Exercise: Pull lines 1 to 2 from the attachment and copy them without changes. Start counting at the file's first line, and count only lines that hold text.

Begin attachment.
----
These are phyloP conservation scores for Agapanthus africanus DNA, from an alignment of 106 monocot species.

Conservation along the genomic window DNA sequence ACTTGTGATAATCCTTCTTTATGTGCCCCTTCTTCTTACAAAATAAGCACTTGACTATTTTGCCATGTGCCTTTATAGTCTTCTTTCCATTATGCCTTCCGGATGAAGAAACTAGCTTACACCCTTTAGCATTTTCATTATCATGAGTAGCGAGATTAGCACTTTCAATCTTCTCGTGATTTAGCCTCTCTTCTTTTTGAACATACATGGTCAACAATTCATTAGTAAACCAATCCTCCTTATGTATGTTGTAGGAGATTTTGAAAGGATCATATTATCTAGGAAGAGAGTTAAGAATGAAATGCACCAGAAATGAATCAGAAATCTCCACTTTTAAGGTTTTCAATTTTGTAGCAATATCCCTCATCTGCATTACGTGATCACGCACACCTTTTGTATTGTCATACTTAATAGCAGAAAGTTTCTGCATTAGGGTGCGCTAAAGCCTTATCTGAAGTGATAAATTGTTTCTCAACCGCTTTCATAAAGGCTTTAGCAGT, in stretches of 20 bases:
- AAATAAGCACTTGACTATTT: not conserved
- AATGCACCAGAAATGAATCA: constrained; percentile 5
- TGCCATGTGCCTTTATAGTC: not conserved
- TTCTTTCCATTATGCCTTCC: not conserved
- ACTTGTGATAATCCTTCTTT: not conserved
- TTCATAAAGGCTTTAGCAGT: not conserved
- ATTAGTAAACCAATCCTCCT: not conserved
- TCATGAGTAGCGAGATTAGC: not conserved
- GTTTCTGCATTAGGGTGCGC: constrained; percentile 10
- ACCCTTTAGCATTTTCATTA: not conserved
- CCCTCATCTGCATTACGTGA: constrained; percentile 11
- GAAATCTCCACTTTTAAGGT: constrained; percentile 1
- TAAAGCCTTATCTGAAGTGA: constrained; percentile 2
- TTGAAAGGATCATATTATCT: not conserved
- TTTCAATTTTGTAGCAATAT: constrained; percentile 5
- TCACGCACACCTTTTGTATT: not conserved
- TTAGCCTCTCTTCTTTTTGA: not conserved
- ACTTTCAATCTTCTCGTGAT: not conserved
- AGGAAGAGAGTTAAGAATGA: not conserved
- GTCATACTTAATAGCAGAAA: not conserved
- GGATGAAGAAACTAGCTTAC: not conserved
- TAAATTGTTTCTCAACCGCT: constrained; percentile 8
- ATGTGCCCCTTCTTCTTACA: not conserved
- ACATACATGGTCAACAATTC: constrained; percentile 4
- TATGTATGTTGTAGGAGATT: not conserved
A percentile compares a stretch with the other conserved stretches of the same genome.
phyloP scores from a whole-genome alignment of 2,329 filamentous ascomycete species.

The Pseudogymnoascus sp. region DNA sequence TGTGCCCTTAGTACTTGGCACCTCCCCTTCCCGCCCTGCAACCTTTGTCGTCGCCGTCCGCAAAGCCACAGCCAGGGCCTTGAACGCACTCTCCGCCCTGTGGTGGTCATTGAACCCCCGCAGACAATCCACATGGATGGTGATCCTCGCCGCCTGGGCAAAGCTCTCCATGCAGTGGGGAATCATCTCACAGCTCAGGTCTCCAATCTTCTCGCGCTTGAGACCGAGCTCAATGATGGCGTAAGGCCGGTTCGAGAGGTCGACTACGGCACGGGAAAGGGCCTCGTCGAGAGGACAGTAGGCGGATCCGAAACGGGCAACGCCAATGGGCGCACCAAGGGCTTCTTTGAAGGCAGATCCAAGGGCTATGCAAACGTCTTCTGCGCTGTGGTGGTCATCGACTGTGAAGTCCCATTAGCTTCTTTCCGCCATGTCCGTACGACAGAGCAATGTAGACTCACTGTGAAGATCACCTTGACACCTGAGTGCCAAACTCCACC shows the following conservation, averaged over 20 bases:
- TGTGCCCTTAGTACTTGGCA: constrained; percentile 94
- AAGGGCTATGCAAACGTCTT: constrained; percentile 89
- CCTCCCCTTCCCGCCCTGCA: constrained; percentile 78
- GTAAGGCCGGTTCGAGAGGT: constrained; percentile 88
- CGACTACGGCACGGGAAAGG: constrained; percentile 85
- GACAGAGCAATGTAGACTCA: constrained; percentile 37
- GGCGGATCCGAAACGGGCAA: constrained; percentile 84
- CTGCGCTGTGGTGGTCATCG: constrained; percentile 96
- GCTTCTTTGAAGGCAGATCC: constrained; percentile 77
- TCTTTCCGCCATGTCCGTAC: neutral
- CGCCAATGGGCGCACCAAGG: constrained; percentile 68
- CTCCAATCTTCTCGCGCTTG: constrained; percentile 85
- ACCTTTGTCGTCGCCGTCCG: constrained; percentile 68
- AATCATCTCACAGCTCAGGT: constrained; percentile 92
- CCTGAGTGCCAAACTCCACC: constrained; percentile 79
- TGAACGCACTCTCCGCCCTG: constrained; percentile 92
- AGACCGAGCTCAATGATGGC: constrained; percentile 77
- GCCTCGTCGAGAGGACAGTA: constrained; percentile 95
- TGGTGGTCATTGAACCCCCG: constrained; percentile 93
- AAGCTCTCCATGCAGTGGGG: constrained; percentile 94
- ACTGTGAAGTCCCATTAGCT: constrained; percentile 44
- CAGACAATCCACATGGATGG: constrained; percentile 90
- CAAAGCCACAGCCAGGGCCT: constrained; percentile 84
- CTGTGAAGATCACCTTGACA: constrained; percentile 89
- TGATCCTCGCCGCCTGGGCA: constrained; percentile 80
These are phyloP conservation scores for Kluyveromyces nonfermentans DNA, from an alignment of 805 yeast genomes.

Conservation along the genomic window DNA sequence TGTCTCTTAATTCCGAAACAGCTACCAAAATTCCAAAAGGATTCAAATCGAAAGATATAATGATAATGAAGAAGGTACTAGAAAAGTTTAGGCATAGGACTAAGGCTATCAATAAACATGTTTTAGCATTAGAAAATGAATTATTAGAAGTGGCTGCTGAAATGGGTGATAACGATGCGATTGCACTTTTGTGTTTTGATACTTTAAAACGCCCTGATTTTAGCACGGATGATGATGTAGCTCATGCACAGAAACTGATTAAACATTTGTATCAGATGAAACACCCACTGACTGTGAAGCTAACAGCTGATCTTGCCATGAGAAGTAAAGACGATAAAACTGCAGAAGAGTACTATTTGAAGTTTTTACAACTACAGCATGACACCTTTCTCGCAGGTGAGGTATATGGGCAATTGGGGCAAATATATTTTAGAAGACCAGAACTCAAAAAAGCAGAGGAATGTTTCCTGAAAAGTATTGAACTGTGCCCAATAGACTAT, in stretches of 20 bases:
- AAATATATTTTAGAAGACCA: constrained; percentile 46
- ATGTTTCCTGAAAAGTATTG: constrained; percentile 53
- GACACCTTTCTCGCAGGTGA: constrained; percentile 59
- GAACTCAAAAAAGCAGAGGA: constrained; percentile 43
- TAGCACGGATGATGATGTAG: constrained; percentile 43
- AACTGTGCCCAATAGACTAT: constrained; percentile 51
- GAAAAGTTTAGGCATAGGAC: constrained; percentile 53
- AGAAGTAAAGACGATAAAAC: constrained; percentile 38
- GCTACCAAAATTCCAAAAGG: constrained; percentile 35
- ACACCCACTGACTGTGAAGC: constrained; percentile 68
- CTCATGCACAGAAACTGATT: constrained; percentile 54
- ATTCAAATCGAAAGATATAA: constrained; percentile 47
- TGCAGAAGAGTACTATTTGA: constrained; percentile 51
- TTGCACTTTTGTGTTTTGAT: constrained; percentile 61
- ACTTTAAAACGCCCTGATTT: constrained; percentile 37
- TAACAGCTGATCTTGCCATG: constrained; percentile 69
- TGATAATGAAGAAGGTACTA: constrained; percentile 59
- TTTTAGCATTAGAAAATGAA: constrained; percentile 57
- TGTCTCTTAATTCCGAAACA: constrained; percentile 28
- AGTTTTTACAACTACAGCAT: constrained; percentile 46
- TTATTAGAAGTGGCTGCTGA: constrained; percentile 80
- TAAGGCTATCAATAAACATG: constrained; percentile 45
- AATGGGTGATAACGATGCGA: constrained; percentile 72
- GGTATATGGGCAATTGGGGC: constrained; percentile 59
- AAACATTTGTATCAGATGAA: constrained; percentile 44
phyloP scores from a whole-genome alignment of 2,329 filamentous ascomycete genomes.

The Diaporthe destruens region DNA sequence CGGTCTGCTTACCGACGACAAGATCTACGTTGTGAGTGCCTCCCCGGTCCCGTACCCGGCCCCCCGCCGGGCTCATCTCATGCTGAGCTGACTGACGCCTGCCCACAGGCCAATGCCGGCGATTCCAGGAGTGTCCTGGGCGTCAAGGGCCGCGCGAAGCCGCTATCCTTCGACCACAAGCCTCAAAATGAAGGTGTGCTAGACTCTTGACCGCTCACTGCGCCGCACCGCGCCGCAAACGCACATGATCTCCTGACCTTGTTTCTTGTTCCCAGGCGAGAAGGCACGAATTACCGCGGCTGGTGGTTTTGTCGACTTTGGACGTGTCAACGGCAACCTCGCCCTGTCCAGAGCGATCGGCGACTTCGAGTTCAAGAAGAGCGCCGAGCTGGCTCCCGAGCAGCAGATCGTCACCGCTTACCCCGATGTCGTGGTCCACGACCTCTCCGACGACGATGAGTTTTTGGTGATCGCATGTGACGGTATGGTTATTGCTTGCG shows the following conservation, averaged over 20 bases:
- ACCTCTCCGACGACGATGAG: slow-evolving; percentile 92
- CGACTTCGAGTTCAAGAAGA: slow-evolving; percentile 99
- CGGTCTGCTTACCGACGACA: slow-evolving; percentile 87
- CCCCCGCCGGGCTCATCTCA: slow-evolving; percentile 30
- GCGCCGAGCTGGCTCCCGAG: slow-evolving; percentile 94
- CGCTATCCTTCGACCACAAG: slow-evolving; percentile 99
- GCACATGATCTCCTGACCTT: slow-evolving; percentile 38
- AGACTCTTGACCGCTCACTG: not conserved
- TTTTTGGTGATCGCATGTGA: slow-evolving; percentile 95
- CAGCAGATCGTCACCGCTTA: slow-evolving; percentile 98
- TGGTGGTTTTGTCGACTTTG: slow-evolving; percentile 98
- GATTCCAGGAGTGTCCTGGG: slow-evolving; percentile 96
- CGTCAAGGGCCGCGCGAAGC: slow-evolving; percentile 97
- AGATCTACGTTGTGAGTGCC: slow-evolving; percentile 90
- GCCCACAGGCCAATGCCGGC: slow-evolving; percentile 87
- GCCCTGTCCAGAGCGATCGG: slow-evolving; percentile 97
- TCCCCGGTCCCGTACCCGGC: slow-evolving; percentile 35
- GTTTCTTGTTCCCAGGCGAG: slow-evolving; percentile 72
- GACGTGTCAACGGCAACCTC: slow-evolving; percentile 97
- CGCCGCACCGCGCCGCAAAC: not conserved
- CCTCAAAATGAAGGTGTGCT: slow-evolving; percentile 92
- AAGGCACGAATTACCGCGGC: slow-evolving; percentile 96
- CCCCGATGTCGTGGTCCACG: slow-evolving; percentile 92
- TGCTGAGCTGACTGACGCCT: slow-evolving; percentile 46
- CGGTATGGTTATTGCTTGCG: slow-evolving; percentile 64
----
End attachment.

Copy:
These are phyloP conservation scores for Agapanthus africanus DNA, from an alignment of 106 monocot species.

Conservation along the genomic window DNA sequence ACTTGTGATAATCCTTCTTTATGTGCCCCTTCTTCTTACAAAATAAGCACTTGACTATTTTGCCATGTGCCTTTATAGTCTTCTTTCCATTATGCCTTCCGGATGAAGAAACTAGCTTACACCCTTTAGCATTTTCATTATCATGAGTAGCGAGATTAGCACTTTCAATCTTCTCGTGATTTAGCCTCTCTTCTTTTTGAACATACATGGTCAACAATTCATTAGTAAACCAATCCTCCTTATGTATGTTGTAGGAGATTTTGAAAGGATCATATTATCTAGGAAGAGAGTTAAGAATGAAATGCACCAGAAATGAATCAGAAATCTCCACTTTTAAGGTTTTCAATTTTGTAGCAATATCCCTCATCTGCATTACGTGATCACGCACACCTTTTGTATTGTCATACTTAATAGCAGAAAGTTTCTGCATTAGGGTGCGCTAAAGCCTTATCTGAAGTGATAAATTGTTTCTCAACCGCTTTCATAAAGGCTTTAGCAGT, in stretches of 20 bases: